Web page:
The recession and resulting reluctance of even those with secure jobs and money in the bank to make big spending commitments are the reasons usually given for a situation that is sending some specialist manufacturers to the wall and causing larger concerns to return to short-time working and other economies.
But this is too simplistic, Andrew Vermes insists. The truth is there are people buying new cars, and not just from one or two companies. This and research by his firm, Huthwaite, a Yorkshire-based consultancy, lead him to believe that success can be found - even in today's market - through proper selling techniques.
Although concern about the environment, rising insurance costs and safety are increasingly affecting the choice of car, manufacturers still base much of their advertising on performance, special features, looks and price.
Mr Vermes says this approach ignores an 'opportunity for competitive advantage' by those who are first to recognise that the way forward is to find out what the customer wants, rather than bombarding him with information.
Computer sales staff, and to some extent insurance sales people, already do this. But car dealerships have been slow to cotton on to a technique that Huthwaite says it has been using in its training since the Sixties. With the likes of IBM, Digital and Hewlett-Packard already using its ideas, the firm believes its approach could make the difference between survival and bankruptcy for many motor dealers.
It says those who opt for its consultative selling approach - identifying customers' needs, fears, past experiences and background - will prosper at the expense of those wedded to the traditional motor trade attitude based on specifications and discounts.
Acknowledging that the conversation between the customer and the sales person is at the heart of every sale, Mr Vermes says the successful seller will look at the purchase from the customer's point of view - assessing the criteria on which the buying decision is based.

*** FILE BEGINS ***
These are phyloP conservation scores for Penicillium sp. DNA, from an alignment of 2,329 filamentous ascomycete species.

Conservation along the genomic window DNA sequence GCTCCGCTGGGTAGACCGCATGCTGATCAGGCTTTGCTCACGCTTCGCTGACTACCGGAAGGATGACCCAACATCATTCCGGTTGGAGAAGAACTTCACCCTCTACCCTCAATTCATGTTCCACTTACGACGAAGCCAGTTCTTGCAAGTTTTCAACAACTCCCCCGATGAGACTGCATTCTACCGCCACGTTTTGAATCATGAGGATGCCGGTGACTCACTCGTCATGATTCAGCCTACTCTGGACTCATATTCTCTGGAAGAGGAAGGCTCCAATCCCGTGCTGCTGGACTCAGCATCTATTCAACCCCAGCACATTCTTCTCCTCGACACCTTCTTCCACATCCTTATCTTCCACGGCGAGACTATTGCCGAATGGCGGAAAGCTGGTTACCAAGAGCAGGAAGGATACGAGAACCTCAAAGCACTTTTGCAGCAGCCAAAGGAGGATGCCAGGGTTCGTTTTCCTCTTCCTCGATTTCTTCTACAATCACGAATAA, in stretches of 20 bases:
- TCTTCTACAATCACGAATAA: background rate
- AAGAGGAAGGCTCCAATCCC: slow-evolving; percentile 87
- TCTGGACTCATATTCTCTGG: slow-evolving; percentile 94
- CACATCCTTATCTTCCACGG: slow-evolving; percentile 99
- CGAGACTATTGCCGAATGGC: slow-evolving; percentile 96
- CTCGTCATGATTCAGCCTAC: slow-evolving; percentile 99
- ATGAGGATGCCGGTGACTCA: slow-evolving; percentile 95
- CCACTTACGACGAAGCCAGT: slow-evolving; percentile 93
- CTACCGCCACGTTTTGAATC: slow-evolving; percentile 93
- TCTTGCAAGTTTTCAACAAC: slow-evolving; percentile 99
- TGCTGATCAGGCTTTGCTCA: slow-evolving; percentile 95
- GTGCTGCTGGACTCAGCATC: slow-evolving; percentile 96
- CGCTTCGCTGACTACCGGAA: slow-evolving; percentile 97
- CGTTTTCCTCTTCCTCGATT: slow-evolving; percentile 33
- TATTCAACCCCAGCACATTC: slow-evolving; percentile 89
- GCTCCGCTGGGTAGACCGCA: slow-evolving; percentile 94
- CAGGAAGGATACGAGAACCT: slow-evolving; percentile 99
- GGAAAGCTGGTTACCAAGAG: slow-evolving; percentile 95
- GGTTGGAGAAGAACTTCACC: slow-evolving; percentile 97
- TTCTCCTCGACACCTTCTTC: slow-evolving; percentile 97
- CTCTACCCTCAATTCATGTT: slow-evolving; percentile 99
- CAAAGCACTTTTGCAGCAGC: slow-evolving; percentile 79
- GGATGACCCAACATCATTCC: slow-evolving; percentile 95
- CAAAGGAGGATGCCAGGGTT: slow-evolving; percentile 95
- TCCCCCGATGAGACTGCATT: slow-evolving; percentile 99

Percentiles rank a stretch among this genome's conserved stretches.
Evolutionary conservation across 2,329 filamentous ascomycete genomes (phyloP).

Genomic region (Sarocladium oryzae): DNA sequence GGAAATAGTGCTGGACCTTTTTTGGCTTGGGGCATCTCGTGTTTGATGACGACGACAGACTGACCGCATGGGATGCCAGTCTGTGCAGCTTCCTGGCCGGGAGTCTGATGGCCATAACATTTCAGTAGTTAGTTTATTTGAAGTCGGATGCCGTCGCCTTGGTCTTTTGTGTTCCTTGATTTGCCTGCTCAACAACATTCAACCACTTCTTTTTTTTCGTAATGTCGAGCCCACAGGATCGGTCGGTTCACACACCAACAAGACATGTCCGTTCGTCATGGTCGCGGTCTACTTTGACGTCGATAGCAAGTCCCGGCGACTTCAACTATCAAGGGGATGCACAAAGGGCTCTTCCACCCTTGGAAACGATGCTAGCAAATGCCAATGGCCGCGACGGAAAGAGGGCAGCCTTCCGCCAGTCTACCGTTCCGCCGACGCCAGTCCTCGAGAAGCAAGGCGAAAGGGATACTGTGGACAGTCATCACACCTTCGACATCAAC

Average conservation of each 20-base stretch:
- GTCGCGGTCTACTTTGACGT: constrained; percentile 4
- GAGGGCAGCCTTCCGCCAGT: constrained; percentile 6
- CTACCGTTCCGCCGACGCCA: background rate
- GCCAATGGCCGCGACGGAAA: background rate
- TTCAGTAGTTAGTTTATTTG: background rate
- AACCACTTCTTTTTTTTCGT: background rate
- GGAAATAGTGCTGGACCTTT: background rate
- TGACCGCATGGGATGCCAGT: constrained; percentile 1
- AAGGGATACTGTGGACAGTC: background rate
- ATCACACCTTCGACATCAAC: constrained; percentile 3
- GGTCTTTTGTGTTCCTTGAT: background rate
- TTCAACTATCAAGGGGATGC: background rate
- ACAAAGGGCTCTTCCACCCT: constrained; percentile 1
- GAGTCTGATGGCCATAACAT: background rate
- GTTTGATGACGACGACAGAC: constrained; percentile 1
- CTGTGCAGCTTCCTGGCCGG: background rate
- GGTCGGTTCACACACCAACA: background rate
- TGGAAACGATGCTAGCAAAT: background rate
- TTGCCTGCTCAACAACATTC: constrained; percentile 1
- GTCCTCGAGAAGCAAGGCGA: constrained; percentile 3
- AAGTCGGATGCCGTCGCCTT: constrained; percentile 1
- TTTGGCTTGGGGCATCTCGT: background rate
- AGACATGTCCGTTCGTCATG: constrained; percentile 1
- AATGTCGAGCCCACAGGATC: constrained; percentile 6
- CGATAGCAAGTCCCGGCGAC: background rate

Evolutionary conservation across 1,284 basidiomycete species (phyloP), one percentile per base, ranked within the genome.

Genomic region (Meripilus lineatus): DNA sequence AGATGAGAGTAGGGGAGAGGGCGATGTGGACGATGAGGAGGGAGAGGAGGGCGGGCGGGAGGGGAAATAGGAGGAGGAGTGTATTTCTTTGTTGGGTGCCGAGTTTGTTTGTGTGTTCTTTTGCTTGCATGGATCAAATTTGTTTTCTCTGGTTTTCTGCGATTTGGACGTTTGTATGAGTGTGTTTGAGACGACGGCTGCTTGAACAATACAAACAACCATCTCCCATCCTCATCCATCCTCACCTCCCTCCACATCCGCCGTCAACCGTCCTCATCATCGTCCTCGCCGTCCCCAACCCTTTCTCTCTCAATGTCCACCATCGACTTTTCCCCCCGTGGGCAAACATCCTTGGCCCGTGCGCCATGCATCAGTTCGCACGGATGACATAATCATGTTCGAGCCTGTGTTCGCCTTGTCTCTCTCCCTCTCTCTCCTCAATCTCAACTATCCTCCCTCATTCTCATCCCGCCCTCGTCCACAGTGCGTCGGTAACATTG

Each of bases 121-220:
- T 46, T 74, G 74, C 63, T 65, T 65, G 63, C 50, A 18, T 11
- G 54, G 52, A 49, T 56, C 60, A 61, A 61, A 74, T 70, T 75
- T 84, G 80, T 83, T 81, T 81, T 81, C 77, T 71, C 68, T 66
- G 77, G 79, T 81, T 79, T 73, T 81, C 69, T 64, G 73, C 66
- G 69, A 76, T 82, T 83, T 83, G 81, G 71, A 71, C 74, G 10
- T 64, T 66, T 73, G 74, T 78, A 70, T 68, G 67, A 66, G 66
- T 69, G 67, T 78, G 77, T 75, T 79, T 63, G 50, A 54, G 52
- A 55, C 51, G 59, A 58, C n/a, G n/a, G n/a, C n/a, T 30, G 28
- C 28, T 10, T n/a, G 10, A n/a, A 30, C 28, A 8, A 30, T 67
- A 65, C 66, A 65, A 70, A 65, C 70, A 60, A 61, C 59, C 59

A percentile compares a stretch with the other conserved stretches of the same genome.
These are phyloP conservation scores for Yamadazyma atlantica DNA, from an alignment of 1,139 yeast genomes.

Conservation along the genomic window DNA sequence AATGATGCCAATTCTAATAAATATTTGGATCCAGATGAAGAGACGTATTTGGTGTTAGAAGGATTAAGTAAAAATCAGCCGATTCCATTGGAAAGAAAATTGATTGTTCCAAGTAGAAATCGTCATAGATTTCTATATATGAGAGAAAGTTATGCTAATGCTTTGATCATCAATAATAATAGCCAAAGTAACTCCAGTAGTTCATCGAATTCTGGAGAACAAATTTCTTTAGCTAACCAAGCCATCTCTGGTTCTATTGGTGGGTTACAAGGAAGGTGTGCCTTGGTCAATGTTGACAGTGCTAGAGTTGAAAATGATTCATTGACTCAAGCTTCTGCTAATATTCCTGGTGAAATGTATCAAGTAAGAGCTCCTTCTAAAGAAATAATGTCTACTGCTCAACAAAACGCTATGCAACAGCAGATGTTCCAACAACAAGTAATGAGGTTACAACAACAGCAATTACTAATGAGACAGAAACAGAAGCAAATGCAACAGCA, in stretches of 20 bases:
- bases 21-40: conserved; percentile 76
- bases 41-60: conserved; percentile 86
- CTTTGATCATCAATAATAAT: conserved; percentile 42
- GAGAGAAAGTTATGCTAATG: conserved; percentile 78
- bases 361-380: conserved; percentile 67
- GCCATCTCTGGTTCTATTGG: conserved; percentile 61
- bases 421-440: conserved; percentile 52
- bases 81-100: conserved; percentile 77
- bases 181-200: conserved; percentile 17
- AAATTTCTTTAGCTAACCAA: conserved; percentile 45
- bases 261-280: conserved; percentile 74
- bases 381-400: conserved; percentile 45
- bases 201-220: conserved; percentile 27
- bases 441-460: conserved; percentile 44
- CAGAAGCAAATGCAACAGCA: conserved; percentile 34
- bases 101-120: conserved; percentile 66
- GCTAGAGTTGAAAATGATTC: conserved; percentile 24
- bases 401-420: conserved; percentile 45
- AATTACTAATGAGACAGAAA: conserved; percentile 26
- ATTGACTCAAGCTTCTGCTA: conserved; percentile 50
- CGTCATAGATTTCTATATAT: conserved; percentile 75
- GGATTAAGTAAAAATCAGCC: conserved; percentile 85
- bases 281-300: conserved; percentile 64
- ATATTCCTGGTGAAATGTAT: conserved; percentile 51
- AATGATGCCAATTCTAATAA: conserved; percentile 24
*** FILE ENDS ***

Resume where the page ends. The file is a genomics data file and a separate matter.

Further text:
But many sellers fail to discover what these criteria are, or to influence them so that they change in favour of what they are offering. They may even reinforce criteria that work against them, perhaps by being over-eager and offering a test drive before determining or influencing the buying criteria. For instance, a buyer who is used to electric door-mirrors may be sent out in a car without them - which may reinforce his preference for his old car.
Sellers may also fail to recognise that a car purchase is seldom a spur-of-the-moment decision by one person - the buyer's family may have preferences, too.
And the car shopper may also discuss the planned buy with friends, who could introduce potential arguments against it.
'Skilled sellers anticipate the things that other people might say to the buyer, and make sure the buyer has all the answers,' says Mr Vermes.
He also faults the motor trade for hanging on to traditional high-pressure techniques for closing a sale, saying his firm has found that such methods do not work when buyers are faced with significant decisions.
'To be successful at this stage, the seller has to be able to help the buyer resolve his concerns. If the seller hasn't sufficient skill to discover the real problem and help the buyer to resolve it, the sale can be delayed,' he adds.
While the motor trade generally seems to adhere to the belief that specifications are all, Mr Vermes says there are signs of change. Some dealers have made parts of their showrooms salesman-free zones, which he says is a negative approach, even if it acknowledges the problem. But others are changing selling techniques, and gaining market share in the process.
Even car makers are realising that concentrating on a car's features is not a sure way to sell. Volvo, for instance, has an ad campaign that tells the buyer nothing about the car, other than that he can trust it.
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